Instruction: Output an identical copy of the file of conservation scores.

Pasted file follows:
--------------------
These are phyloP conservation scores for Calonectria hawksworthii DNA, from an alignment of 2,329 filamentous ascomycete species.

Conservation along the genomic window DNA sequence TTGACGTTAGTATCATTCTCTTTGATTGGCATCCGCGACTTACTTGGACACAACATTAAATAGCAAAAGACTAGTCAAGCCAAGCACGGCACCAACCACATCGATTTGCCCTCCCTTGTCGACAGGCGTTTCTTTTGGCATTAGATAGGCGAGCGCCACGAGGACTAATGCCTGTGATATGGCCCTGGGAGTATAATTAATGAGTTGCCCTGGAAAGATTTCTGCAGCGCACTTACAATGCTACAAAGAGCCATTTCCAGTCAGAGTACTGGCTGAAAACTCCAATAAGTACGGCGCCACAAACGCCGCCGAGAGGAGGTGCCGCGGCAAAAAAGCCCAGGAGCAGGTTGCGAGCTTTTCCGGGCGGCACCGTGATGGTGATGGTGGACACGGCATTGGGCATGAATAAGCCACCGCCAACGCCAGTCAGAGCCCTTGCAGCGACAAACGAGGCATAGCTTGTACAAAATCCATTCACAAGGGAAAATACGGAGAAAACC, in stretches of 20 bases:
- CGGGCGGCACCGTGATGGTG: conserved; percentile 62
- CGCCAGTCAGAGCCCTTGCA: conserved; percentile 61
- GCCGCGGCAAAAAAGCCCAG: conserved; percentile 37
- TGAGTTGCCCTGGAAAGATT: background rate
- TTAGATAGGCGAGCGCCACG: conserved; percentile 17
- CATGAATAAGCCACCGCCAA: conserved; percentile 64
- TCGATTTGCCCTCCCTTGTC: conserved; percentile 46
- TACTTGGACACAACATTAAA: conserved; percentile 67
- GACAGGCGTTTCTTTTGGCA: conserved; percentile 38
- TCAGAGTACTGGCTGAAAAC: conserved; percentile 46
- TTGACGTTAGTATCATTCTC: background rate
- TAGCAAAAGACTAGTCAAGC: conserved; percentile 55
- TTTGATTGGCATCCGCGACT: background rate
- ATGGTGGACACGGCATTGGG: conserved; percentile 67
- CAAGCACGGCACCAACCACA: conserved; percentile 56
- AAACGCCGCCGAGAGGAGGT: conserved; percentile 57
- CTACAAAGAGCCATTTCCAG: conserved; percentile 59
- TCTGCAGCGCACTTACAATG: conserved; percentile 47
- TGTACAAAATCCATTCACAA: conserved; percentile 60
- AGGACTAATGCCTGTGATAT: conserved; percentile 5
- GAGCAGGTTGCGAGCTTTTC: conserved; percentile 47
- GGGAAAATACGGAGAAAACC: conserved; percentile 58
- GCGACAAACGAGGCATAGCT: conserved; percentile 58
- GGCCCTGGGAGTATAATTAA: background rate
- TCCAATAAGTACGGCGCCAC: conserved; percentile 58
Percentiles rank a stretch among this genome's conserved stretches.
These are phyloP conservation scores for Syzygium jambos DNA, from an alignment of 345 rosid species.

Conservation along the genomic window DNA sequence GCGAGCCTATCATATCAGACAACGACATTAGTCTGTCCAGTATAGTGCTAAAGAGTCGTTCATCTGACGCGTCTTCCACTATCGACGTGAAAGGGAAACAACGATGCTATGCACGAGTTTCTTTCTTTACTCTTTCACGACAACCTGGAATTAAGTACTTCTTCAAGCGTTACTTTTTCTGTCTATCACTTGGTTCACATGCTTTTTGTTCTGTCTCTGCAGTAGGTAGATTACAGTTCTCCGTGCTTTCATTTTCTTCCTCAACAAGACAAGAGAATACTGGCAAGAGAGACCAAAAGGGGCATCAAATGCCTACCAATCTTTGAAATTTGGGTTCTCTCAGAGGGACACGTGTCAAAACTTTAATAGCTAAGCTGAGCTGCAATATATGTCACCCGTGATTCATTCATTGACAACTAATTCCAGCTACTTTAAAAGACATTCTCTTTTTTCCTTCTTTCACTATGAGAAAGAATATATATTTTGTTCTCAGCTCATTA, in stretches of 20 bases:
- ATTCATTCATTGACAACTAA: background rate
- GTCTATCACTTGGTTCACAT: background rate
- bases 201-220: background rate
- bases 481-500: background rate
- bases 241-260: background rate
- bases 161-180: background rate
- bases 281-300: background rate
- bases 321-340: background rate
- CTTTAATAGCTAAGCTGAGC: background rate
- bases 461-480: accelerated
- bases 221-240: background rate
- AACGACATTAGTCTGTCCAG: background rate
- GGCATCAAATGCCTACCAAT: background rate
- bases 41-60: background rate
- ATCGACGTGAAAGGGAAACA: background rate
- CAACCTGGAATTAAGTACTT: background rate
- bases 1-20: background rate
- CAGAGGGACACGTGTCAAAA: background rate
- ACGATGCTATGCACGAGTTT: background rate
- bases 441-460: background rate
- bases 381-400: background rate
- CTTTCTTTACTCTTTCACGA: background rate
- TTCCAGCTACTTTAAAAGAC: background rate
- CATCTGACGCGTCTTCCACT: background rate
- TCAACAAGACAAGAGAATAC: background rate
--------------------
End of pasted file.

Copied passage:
These are phyloP conservation scores for Calonectria hawksworthii DNA, from an alignment of 2,329 filamentous ascomycete species.

Conservation along the genomic window DNA sequence TTGACGTTAGTATCATTCTCTTTGATTGGCATCCGCGACTTACTTGGACACAACATTAAATAGCAAAAGACTAGTCAAGCCAAGCACGGCACCAACCACATCGATTTGCCCTCCCTTGTCGACAGGCGTTTCTTTTGGCATTAGATAGGCGAGCGCCACGAGGACTAATGCCTGTGATATGGCCCTGGGAGTATAATTAATGAGTTGCCCTGGAAAGATTTCTGCAGCGCACTTACAATGCTACAAAGAGCCATTTCCAGTCAGAGTACTGGCTGAAAACTCCAATAAGTACGGCGCCACAAACGCCGCCGAGAGGAGGTGCCGCGGCAAAAAAGCCCAGGAGCAGGTTGCGAGCTTTTCCGGGCGGCACCGTGATGGTGATGGTGGACACGGCATTGGGCATGAATAAGCCACCGCCAACGCCAGTCAGAGCCCTTGCAGCGACAAACGAGGCATAGCTTGTACAAAATCCATTCACAAGGGAAAATACGGAGAAAACC, in stretches of 20 bases:
- CGGGCGGCACCGTGATGGTG: conserved; percentile 62
- CGCCAGTCAGAGCCCTTGCA: conserved; percentile 61
- GCCGCGGCAAAAAAGCCCAG: conserved; percentile 37
- TGAGTTGCCCTGGAAAGATT: background rate
- TTAGATAGGCGAGCGCCACG: conserved; percentile 17
- CATGAATAAGCCACCGCCAA: conserved; percentile 64
- TCGATTTGCCCTCCCTTGTC: conserved; percentile 46
- TACTTGGACACAACATTAAA: conserved; percentile 67
- GACAGGCGTTTCTTTTGGCA: conserved; percentile 38
- TCAGAGTACTGGCTGAAAAC: conserved; percentile 46
- TTGACGTTAGTATCATTCTC: background rate
- TAGCAAAAGACTAGTCAAGC: conserved; percentile 55
- TTTGATTGGCATCCGCGACT: background rate
- ATGGTGGACACGGCATTGGG: conserved; percentile 67
- CAAGCACGGCACCAACCACA: conserved; percentile 56
- AAACGCCGCCGAGAGGAGGT: conserved; percentile 57
- CTACAAAGAGCCATTTCCAG: conserved; percentile 59
- TCTGCAGCGCACTTACAATG: conserved; percentile 47
- TGTACAAAATCCATTCACAA: conserved; percentile 60
- AGGACTAATGCCTGTGATAT: conserved; percentile 5
- GAGCAGGTTGCGAGCTTTTC: conserved; percentile 47
- GGGAAAATACGGAGAAAACC: conserved; percentile 58
- GCGACAAACGAGGCATAGCT: conserved; percentile 58
- GGCCCTGGGAGTATAATTAA: background rate
- TCCAATAAGTACGGCGCCAC: conserved; percentile 58
Percentiles rank a stretch among this genome's conserved stretches.
These are phyloP conservation scores for Syzygium jambos DNA, from an alignment of 345 rosid species.

Conservation along the genomic window DNA sequence GCGAGCCTATCATATCAGACAACGACATTAGTCTGTCCAGTATAGTGCTAAAGAGTCGTTCATCTGACGCGTCTTCCACTATCGACGTGAAAGGGAAACAACGATGCTATGCACGAGTTTCTTTCTTTACTCTTTCACGACAACCTGGAATTAAGTACTTCTTCAAGCGTTACTTTTTCTGTCTATCACTTGGTTCACATGCTTTTTGTTCTGTCTCTGCAGTAGGTAGATTACAGTTCTCCGTGCTTTCATTTTCTTCCTCAACAAGACAAGAGAATACTGGCAAGAGAGACCAAAAGGGGCATCAAATGCCTACCAATCTTTGAAATTTGGGTTCTCTCAGAGGGACACGTGTCAAAACTTTAATAGCTAAGCTGAGCTGCAATATATGTCACCCGTGATTCATTCATTGACAACTAATTCCAGCTACTTTAAAAGACATTCTCTTTTTTCCTTCTTTCACTATGAGAAAGAATATATATTTTGTTCTCAGCTCATTA, in stretches of 20 bases:
- ATTCATTCATTGACAACTAA: background rate
- GTCTATCACTTGGTTCACAT: background rate
- bases 201-220: background rate
- bases 481-500: background rate
- bases 241-260: background rate
- bases 161-180: background rate
- bases 281-300: background rate
- bases 321-340: background rate
- CTTTAATAGCTAAGCTGAGC: background rate
- bases 461-480: accelerated
- bases 221-240: background rate
- AACGACATTAGTCTGTCCAG: background rate
- GGCATCAAATGCCTACCAAT: background rate
- bases 41-60: background rate
- ATCGACGTGAAAGGGAAACA: background rate
- CAACCTGGAATTAAGTACTT: background rate
- bases 1-20: background rate
- CAGAGGGACACGTGTCAAAA: background rate
- ACGATGCTATGCACGAGTTT: background rate
- bases 441-460: background rate
- bases 381-400: background rate
- CTTTCTTTACTCTTTCACGA: background rate
- TTCCAGCTACTTTAAAAGAC: background rate
- CATCTGACGCGTCTTCCACT: background rate
- TCAACAAGACAAGAGAATAC: background rate